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All eyes have been on the United Kingdom since last week when Prime Minister Boris Johnson not only announced that the UK had approved a COVID-19 vaccine but that the country was planning mass immunizations for this week.

Hopes of normal life returning in the spring had given way to “sure and certain knowledge that we will succeed” Johnson said, according to a Guardian report.

That day has now arrived. Today, Britain’s healthcare providers are administering the first doses of the vaccine created by Pfizer and the German company BioNTech. The UK government has ordered 40 million doses of the Pfizer/BioNTech vaccine, which is expected to be a large enough quantity to vaccinate 20 million people -- a third of the country’s population. The vaccine has shown to have 95 percent efficacy.

The first batch of the vaccines, which are frozen at -94 degrees Fahrenheit, arrived in the UK last week. They have now been distributed to approximately 50 “hospital hubs” from which the vaccine will be administered, the BBC reported. Nursing home residents, health care workers, and people ages 80 and over will be first in line, according to the Department of Health and Social Care.

Recipients of the Pfizer/BioNTech vaccine will need two doses spaced at least three weeks apart. After the first vaccination, recipients will receive a credit card-sized document, which documents the specifics of the medication and reminds the bearer they still require a second dose, a CNN article notes.

Scotland, Wales, and Northern Ireland will also begin their vaccination programs in a similar process.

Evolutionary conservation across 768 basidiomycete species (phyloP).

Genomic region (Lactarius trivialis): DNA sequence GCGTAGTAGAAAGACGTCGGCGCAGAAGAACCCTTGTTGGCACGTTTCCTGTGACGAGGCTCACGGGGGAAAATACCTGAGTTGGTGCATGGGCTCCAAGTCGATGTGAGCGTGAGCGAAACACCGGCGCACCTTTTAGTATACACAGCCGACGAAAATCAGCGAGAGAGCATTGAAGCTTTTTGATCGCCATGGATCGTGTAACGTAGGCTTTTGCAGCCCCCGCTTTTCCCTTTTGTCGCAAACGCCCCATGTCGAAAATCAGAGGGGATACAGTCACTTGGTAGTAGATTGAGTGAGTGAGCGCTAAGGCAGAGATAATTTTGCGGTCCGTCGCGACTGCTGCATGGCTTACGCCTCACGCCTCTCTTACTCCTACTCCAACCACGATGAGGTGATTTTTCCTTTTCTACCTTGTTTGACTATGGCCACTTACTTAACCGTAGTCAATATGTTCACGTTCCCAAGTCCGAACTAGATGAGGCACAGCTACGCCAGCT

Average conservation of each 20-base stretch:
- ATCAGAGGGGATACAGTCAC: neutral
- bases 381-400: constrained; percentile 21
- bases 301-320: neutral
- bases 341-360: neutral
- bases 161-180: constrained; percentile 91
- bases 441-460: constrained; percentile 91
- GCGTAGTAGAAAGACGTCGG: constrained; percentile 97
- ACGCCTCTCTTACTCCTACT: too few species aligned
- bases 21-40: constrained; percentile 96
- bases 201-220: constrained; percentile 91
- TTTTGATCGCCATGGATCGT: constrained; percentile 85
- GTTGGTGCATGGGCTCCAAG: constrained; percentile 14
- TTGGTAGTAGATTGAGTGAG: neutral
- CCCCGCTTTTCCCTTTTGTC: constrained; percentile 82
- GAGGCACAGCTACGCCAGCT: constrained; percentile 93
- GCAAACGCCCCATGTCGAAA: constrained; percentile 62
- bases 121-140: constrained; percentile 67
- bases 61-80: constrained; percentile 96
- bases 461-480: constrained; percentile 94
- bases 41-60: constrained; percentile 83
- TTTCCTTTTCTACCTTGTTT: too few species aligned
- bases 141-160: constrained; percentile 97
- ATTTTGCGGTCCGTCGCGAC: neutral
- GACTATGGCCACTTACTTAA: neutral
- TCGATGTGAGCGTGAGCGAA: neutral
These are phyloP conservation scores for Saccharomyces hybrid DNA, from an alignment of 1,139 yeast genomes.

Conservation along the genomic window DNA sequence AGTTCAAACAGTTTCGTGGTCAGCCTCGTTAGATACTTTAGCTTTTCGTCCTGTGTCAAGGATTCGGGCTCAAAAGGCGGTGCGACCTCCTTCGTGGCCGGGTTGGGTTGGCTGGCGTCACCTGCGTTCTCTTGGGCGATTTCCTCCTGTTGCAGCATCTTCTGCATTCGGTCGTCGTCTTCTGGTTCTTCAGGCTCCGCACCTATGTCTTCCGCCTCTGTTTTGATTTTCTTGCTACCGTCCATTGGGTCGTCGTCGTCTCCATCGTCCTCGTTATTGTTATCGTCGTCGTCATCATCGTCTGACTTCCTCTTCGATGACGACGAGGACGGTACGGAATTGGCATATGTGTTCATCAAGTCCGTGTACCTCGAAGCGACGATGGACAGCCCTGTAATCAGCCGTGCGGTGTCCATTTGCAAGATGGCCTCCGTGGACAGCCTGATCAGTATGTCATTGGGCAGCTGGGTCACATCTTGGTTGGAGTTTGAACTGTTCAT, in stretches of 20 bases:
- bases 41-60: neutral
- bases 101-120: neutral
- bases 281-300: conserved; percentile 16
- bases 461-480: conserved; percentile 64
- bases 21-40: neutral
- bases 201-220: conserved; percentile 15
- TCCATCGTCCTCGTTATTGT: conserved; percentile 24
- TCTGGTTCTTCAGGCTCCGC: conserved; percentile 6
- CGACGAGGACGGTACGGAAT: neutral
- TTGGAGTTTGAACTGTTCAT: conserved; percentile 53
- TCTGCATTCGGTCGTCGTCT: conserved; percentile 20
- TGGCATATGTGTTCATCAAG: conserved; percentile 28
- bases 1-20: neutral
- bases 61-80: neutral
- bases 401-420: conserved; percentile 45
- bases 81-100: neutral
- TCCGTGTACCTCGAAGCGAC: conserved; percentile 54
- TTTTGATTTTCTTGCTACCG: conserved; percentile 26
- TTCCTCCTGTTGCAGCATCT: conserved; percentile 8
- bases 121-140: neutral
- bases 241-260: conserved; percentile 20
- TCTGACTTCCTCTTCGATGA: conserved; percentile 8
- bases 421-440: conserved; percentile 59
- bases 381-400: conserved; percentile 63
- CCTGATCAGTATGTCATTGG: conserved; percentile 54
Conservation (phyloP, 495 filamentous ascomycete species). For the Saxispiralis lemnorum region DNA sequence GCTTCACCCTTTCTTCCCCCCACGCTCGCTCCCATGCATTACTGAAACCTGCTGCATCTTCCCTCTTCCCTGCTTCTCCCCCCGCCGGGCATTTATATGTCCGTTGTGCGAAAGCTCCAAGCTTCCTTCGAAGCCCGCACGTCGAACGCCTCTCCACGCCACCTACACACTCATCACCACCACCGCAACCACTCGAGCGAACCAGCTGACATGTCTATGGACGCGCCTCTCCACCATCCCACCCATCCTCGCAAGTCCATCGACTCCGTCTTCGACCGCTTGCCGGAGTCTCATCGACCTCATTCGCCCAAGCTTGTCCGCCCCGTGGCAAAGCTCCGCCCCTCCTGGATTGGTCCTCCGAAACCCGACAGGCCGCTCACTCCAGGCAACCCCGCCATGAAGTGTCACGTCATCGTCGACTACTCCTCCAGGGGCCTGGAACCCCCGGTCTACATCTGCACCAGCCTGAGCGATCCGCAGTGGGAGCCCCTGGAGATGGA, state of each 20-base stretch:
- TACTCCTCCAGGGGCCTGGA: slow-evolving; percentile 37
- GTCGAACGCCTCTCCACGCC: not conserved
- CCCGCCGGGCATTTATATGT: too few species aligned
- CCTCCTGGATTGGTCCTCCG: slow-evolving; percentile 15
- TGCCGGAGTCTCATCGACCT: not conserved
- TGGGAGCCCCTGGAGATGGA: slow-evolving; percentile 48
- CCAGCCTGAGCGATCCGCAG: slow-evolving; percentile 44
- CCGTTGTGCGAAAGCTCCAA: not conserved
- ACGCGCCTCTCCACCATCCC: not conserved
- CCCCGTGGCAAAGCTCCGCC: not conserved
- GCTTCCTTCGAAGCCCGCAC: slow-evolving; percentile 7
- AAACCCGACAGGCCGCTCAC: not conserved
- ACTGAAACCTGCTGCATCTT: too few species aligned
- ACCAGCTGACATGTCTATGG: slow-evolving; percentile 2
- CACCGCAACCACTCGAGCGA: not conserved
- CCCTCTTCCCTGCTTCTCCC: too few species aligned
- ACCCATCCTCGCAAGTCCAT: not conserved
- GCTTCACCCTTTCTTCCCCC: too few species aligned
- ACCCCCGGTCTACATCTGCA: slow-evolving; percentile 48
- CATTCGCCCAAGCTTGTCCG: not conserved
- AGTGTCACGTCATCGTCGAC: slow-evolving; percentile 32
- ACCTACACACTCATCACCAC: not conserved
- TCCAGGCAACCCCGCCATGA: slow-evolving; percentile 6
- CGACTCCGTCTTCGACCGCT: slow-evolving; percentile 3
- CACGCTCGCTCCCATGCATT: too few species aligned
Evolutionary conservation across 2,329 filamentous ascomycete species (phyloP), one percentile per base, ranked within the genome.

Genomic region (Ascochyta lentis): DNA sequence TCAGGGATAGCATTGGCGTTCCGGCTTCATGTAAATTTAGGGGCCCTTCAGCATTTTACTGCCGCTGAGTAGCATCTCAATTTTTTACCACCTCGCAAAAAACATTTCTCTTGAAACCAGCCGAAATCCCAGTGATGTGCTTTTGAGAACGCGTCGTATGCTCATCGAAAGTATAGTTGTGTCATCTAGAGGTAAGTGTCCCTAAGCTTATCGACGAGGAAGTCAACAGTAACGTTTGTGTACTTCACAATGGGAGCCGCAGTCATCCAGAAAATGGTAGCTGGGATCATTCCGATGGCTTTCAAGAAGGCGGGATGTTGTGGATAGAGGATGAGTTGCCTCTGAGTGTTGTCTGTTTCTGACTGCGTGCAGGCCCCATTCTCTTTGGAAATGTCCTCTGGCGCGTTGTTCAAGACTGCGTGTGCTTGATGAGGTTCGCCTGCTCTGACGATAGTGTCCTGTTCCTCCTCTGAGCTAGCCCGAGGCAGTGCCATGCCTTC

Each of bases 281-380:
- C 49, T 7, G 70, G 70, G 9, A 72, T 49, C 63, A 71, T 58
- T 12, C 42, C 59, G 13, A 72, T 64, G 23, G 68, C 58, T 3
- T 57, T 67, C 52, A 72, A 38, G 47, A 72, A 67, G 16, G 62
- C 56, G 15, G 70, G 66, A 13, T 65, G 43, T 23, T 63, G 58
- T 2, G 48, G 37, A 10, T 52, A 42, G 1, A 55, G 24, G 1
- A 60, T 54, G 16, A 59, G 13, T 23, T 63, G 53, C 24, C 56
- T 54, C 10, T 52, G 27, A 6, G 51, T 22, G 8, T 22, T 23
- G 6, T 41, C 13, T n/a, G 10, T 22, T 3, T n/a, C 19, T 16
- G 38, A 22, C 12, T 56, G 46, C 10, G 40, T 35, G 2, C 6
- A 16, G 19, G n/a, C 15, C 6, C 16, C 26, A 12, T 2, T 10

Beginning to administer the vaccine is "a historic moment,” Health Secretary Matt Hancock told BBC News.

“I urge everybody to play their part to suppress this virus and follow the local restrictions to protect the NHS [National Health Service] while they carry out this crucial work,” Hancock said.

While there clearly is reason for optimism, mass immunizations are certainly a mammoth undertaking. For example, in Bristol, a sports stadium is being converted into a temporary clinic to provide inoculations, as is a racecourse outside London, The New York Times reports.

Village halls, libraries, and parking lots across the UK are also being quickly turned into makeshift vaccination centers.

Despite the logistical challenges, National Medical Director of NHS England Stephen Powis told BBC News that administering the COVID-19 vaccine is the "beginning of the end" of the epidemic in the UK.

Even so, Powis, who is a professor of renal medicine at University College London, also cautioned that distribution of the vaccine will be a “marathon not a sprint.” He went on to note that it will take “many months” to vaccinate everybody who needs it.

Nonetheless, the approval of a COVID-19 vaccine by the UK’s government, and quick administration of a mass immunization plan, is clearly a reason for optimism -- not only for the people of the UK -- but for the rest of the world.

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